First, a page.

Mount Mazama and Archaeological Dating

Some 250 miles south of Portland, Oregon, Crater Lake is the deepest lake in the United States. However, it did not start this way. It was once the top of Mount Mazama, a supervolcano in the Cascade Range that towered over 12,000 feet above sea level. The transition from enormous mountain to the caldera it is today was explosive: about 7,700 years ago Mount Mazama erupted, emptying twelve cubic miles of lava and enormous amounts of pumice out of its magma chamber in mere days, during an eruption forty times as powerful as the 1980 eruption of Mount St. Helens. The magma chamber then collapsed in on itself, forming the caldera, which filled to form Crater Lake.

Extent of Mount Mazama Ash Cloud Sedimentation

Extent of Mount Mazama Ash Cloud Sedimentation

During this explosion, Mount Mazama also erupted an enormous ash plume.This is where archaeology ties in. The ash cloud was so immense that it stretched over nearly the entire northwest, as far north as Alberta, Canada. This ash layer, which soon cooled to a solid, remains an easily visible lighter layer of sediment throughout this whole area, providing archaeologists studying much of the Pacific Northwest with a definitive time stamp for relative dating. This method of dating uses stratifigraphy, which analyzes sedimentary layers and the finds contained within them to determine their dates in relation to each other and learn what the environment was like at the time the layer formed.

The ash layer is visibly lighter in color compared to the surrounding sediment layers

The ash layer is visibly lighter in color compared to the surrounding sediment layers

This and other kinds of archaeological survey and dating, mostly Potassium-Argon dating of igneous rocks, have also provided evidence on how Mount Mazama evolved and its development since its most recent eruption. The oldest lava flows from Mount Mazama are 400,000 to 420,000 years old, and in between then and now there are lava flows of varying ages. Mount Mazama itself is made up of many smaller shield volcanoes and stratovolcanoes that, through time, eruptions, and glaciation merged into one supervolcano before its ultimate eruption and collapse. Remnants of the cones of these other volcanoes remain, and geologists and archaeologists can date the lava they erupted to find how Mount Mazama itself evolved.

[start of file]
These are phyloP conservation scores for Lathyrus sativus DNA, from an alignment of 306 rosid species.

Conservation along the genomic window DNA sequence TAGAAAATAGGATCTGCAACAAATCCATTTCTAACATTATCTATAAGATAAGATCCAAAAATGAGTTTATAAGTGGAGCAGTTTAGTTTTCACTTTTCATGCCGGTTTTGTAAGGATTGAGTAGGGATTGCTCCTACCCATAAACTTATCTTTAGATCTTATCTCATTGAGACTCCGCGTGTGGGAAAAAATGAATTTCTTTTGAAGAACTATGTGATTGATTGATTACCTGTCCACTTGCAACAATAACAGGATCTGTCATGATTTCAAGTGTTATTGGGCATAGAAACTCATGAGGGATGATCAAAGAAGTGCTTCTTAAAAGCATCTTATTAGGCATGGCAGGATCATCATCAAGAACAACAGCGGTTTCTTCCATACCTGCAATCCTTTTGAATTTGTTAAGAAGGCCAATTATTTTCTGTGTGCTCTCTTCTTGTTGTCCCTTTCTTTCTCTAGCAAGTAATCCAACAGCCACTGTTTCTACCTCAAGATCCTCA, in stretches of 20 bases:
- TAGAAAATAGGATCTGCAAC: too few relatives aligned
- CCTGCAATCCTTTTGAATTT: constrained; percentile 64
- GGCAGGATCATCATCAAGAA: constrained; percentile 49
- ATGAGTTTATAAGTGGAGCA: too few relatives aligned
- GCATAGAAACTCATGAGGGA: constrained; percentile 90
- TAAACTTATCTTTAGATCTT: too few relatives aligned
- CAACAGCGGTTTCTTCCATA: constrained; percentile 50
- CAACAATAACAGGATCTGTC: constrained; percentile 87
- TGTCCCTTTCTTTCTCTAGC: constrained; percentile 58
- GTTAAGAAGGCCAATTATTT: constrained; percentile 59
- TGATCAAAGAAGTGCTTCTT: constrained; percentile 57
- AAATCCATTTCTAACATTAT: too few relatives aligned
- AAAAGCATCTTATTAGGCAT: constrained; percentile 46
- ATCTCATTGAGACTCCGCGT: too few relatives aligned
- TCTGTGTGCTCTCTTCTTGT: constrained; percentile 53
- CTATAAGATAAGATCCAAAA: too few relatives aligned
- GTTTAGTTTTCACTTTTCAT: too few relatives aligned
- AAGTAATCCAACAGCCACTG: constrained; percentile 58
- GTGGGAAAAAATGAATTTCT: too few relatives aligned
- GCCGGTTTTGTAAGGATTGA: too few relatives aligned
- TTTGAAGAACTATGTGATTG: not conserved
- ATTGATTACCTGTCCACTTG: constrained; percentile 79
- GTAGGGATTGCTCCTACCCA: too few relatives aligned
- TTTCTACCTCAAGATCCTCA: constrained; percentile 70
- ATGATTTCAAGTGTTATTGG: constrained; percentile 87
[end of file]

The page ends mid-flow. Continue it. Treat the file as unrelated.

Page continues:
A diagram of the sediment layers at Mount Bachelor, 100 miles from Crater Lake, shows the extent of sedimentation from Mount Mazama ash

A diagram of the sediment layers at Mount Bachelor, 100 miles from Crater Lake, shows the stratigraphy of Mount Mazama ash

Studying the volcano itself gives archaeologist valuable context for understanding the cultures of this area. For the Klamath people of Northern California and Southern Oregon, Mount Mazama and Crater Lake are central to their cultural identity and history. They had lived in the area for thousands of years before the most recent catastrophic eruption, and believed Mount Mazama and the region’s other volcanoes to be the home of spirits. In their cultural belief, the eruption happened when the spirit of the underworld broke out, and their culture’s spirit chief forced him back, thus trapping him in the collapsed volcano. The rain that then came to put out the fires filled the crater to form Crater Lake, a sacred site which they kept secret from outsiders until a white settler accidentally discovered it in 1852. For archaeologists, understanding Mount Mazama is critical to understanding their cultural history.



Further Reading

The legends behind Crater Lake:

Thundereggs: an incredibly cool geologic phenomenon left behind by Mount Mazama’s eruption: